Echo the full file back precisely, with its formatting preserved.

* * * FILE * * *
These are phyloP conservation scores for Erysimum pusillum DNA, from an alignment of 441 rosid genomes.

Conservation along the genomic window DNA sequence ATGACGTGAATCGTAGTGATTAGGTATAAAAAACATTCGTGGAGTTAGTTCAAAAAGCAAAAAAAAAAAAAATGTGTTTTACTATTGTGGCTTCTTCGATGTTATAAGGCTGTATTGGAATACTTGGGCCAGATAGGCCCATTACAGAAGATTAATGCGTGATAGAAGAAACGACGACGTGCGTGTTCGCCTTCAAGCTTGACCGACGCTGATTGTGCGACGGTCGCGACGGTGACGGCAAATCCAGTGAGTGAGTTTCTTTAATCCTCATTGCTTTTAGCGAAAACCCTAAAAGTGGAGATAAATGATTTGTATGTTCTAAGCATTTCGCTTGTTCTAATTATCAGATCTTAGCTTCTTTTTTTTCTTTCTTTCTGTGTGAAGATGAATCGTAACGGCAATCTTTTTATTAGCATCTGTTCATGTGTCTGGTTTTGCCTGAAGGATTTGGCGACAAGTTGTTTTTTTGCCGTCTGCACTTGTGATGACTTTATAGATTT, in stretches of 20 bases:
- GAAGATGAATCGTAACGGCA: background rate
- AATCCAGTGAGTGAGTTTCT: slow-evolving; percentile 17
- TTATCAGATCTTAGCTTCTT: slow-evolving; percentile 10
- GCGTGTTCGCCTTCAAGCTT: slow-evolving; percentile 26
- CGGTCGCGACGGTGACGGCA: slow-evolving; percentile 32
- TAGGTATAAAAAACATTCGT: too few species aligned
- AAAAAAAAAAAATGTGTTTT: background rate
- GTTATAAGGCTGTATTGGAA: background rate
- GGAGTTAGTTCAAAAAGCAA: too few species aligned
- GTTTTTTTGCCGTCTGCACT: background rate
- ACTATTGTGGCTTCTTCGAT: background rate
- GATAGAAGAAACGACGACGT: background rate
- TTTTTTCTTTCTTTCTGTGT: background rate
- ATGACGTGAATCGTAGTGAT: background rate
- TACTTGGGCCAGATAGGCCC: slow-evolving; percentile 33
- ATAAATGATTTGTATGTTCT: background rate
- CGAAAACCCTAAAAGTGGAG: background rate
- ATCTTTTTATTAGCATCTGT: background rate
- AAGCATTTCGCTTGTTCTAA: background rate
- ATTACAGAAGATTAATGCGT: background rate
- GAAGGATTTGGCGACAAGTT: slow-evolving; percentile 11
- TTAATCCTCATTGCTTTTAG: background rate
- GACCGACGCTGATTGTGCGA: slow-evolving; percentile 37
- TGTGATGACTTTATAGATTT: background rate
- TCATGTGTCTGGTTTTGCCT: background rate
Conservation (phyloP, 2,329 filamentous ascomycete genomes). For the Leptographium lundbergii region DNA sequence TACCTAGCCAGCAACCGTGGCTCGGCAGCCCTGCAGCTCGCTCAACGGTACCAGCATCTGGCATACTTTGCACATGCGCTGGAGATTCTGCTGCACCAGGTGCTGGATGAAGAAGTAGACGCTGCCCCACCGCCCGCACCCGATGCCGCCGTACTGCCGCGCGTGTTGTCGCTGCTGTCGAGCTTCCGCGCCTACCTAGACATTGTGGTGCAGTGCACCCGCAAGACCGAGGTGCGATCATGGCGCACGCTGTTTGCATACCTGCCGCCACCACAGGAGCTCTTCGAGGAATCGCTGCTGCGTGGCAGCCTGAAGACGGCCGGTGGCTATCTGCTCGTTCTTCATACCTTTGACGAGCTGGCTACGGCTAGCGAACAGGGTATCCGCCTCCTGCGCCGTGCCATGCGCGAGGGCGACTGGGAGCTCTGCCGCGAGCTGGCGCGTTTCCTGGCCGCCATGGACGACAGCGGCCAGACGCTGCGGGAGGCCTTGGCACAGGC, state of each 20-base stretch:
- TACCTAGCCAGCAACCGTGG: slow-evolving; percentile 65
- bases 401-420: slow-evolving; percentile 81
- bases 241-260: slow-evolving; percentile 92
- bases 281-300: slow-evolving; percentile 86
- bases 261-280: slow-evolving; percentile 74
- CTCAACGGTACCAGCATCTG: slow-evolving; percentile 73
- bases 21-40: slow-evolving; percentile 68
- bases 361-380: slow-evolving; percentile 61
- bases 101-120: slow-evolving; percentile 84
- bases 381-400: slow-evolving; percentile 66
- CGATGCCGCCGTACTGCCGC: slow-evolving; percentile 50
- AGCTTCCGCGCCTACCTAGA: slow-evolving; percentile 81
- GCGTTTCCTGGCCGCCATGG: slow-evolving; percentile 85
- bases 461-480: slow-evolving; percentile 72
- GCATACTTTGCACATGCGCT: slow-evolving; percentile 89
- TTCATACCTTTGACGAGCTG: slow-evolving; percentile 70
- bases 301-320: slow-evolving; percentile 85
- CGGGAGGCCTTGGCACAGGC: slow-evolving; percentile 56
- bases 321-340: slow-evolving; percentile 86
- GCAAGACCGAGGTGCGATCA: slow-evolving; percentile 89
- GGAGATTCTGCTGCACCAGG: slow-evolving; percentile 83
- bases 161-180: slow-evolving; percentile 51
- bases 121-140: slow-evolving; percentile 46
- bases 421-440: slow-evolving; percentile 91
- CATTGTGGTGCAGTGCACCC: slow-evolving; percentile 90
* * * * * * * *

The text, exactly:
These are phyloP conservation scores for Erysimum pusillum DNA, from an alignment of 441 rosid genomes.

Conservation along the genomic window DNA sequence ATGACGTGAATCGTAGTGATTAGGTATAAAAAACATTCGTGGAGTTAGTTCAAAAAGCAAAAAAAAAAAAAATGTGTTTTACTATTGTGGCTTCTTCGATGTTATAAGGCTGTATTGGAATACTTGGGCCAGATAGGCCCATTACAGAAGATTAATGCGTGATAGAAGAAACGACGACGTGCGTGTTCGCCTTCAAGCTTGACCGACGCTGATTGTGCGACGGTCGCGACGGTGACGGCAAATCCAGTGAGTGAGTTTCTTTAATCCTCATTGCTTTTAGCGAAAACCCTAAAAGTGGAGATAAATGATTTGTATGTTCTAAGCATTTCGCTTGTTCTAATTATCAGATCTTAGCTTCTTTTTTTTCTTTCTTTCTGTGTGAAGATGAATCGTAACGGCAATCTTTTTATTAGCATCTGTTCATGTGTCTGGTTTTGCCTGAAGGATTTGGCGACAAGTTGTTTTTTTGCCGTCTGCACTTGTGATGACTTTATAGATTT, in stretches of 20 bases:
- GAAGATGAATCGTAACGGCA: background rate
- AATCCAGTGAGTGAGTTTCT: slow-evolving; percentile 17
- TTATCAGATCTTAGCTTCTT: slow-evolving; percentile 10
- GCGTGTTCGCCTTCAAGCTT: slow-evolving; percentile 26
- CGGTCGCGACGGTGACGGCA: slow-evolving; percentile 32
- TAGGTATAAAAAACATTCGT: too few species aligned
- AAAAAAAAAAAATGTGTTTT: background rate
- GTTATAAGGCTGTATTGGAA: background rate
- GGAGTTAGTTCAAAAAGCAA: too few species aligned
- GTTTTTTTGCCGTCTGCACT: background rate
- ACTATTGTGGCTTCTTCGAT: background rate
- GATAGAAGAAACGACGACGT: background rate
- TTTTTTCTTTCTTTCTGTGT: background rate
- ATGACGTGAATCGTAGTGAT: background rate
- TACTTGGGCCAGATAGGCCC: slow-evolving; percentile 33
- ATAAATGATTTGTATGTTCT: background rate
- CGAAAACCCTAAAAGTGGAG: background rate
- ATCTTTTTATTAGCATCTGT: background rate
- AAGCATTTCGCTTGTTCTAA: background rate
- ATTACAGAAGATTAATGCGT: background rate
- GAAGGATTTGGCGACAAGTT: slow-evolving; percentile 11
- TTAATCCTCATTGCTTTTAG: background rate
- GACCGACGCTGATTGTGCGA: slow-evolving; percentile 37
- TGTGATGACTTTATAGATTT: background rate
- TCATGTGTCTGGTTTTGCCT: background rate
Conservation (phyloP, 2,329 filamentous ascomycete genomes). For the Leptographium lundbergii region DNA sequence TACCTAGCCAGCAACCGTGGCTCGGCAGCCCTGCAGCTCGCTCAACGGTACCAGCATCTGGCATACTTTGCACATGCGCTGGAGATTCTGCTGCACCAGGTGCTGGATGAAGAAGTAGACGCTGCCCCACCGCCCGCACCCGATGCCGCCGTACTGCCGCGCGTGTTGTCGCTGCTGTCGAGCTTCCGCGCCTACCTAGACATTGTGGTGCAGTGCACCCGCAAGACCGAGGTGCGATCATGGCGCACGCTGTTTGCATACCTGCCGCCACCACAGGAGCTCTTCGAGGAATCGCTGCTGCGTGGCAGCCTGAAGACGGCCGGTGGCTATCTGCTCGTTCTTCATACCTTTGACGAGCTGGCTACGGCTAGCGAACAGGGTATCCGCCTCCTGCGCCGTGCCATGCGCGAGGGCGACTGGGAGCTCTGCCGCGAGCTGGCGCGTTTCCTGGCCGCCATGGACGACAGCGGCCAGACGCTGCGGGAGGCCTTGGCACAGGC, state of each 20-base stretch:
- TACCTAGCCAGCAACCGTGG: slow-evolving; percentile 65
- bases 401-420: slow-evolving; percentile 81
- bases 241-260: slow-evolving; percentile 92
- bases 281-300: slow-evolving; percentile 86
- bases 261-280: slow-evolving; percentile 74
- CTCAACGGTACCAGCATCTG: slow-evolving; percentile 73
- bases 21-40: slow-evolving; percentile 68
- bases 361-380: slow-evolving; percentile 61
- bases 101-120: slow-evolving; percentile 84
- bases 381-400: slow-evolving; percentile 66
- CGATGCCGCCGTACTGCCGC: slow-evolving; percentile 50
- AGCTTCCGCGCCTACCTAGA: slow-evolving; percentile 81
- GCGTTTCCTGGCCGCCATGG: slow-evolving; percentile 85
- bases 461-480: slow-evolving; percentile 72
- GCATACTTTGCACATGCGCT: slow-evolving; percentile 89
- TTCATACCTTTGACGAGCTG: slow-evolving; percentile 70
- bases 301-320: slow-evolving; percentile 85
- CGGGAGGCCTTGGCACAGGC: slow-evolving; percentile 56
- bases 321-340: slow-evolving; percentile 86
- GCAAGACCGAGGTGCGATCA: slow-evolving; percentile 89
- GGAGATTCTGCTGCACCAGG: slow-evolving; percentile 83
- bases 161-180: slow-evolving; percentile 51
- bases 121-140: slow-evolving; percentile 46
- bases 421-440: slow-evolving; percentile 91
- CATTGTGGTGCAGTGCACCC: slow-evolving; percentile 90